A Scottish judge has refused to order a temporary halt to Boris Johnson’s plan to shut down the UK Parliament.
A group of 75 parliamentarians were seeking an interim interdict – similar to an injunction – at the Court of Session ahead of a full hearing.
Their request was declined by Lord Doherty, who said he was not satisfied there was a “cogent need” for an interdict.
However the full hearing will now be heard next Tuesday, rather than Friday.
Lord Doherty said this was because it was in the interests of justice, and in the public interest, for the case – which is opposed by the UK government – to proceed as quickly as possible.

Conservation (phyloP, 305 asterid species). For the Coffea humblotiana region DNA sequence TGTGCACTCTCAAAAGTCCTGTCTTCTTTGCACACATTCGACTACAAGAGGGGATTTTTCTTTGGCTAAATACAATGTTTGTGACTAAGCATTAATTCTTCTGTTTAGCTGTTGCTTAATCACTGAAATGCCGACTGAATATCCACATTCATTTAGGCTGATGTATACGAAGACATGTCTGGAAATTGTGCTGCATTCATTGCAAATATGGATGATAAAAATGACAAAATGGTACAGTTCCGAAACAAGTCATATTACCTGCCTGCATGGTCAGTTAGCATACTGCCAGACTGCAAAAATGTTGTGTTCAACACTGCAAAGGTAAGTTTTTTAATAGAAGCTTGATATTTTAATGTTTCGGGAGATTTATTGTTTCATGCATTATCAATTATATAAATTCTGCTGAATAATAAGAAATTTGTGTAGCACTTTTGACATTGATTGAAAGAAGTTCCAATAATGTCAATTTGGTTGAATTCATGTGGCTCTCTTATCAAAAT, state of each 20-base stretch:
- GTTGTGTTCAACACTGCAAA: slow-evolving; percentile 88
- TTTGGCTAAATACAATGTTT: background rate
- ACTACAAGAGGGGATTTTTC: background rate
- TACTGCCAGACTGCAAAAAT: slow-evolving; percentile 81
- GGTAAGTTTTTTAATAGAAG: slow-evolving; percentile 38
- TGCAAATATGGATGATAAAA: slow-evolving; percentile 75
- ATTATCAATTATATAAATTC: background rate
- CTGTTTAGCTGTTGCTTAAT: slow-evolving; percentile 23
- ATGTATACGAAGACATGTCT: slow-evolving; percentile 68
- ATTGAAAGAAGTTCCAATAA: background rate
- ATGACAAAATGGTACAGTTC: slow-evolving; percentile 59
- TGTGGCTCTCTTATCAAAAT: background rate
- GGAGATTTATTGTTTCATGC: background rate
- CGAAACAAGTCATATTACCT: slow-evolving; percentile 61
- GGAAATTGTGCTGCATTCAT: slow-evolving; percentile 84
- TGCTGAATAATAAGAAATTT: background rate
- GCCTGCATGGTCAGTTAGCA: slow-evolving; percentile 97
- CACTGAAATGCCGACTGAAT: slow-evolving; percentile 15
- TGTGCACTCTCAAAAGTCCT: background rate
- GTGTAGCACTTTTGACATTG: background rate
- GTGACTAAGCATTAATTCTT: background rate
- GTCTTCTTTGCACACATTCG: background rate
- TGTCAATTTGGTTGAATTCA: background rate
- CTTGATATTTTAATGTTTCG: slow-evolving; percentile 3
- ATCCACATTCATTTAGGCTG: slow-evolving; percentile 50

But he said: “I am not satisfied that it has been demonstrated that there is a need for an interim suspension or an interim interdict to be granted at this stage.”
More than 70 MPs and peers have brought the legal challenge, headed by SNP MP Joanna Cherry and Liberal Democrat leader Jo Swinson, with support from the Good Law Project.
On Thursday, Aiden O’Neill QC, for the petitioners, urged the court to step in and stop the suspension of parliament, arguing it would prevent an “abusive” and “unconstitutional” use of government powers.